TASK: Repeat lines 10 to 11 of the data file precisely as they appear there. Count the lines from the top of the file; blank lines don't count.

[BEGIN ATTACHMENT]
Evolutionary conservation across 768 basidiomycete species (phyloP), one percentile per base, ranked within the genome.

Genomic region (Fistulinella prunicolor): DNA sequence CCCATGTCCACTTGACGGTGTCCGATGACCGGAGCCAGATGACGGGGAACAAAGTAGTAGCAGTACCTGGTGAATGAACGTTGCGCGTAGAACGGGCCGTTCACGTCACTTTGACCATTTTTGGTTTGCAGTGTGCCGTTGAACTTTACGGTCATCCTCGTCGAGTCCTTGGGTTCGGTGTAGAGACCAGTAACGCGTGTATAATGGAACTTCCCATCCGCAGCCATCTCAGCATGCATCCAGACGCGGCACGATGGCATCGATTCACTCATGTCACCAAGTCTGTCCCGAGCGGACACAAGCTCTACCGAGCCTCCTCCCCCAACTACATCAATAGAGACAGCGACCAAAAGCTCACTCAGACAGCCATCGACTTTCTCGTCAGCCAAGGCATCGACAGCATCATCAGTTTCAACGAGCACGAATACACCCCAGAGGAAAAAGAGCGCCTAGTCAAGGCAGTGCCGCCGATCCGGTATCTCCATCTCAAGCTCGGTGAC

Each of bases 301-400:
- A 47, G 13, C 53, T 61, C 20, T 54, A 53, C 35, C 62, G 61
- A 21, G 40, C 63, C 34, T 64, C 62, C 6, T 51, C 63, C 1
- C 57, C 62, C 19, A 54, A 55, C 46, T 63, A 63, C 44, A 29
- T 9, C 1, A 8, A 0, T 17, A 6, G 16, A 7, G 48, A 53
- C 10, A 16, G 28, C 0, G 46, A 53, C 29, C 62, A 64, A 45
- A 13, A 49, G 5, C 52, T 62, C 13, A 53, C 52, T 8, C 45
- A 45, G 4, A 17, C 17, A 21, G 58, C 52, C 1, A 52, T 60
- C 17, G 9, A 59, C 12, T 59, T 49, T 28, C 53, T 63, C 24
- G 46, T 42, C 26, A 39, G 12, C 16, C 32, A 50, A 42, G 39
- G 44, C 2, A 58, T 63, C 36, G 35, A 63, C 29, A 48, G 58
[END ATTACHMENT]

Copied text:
- A 45, G 4, A 17, C 17, A 21, G 58, C 52, C 1, A 52, T 60
- C 17, G 9, A 59, C 12, T 59, T 49, T 28, C 53, T 63, C 24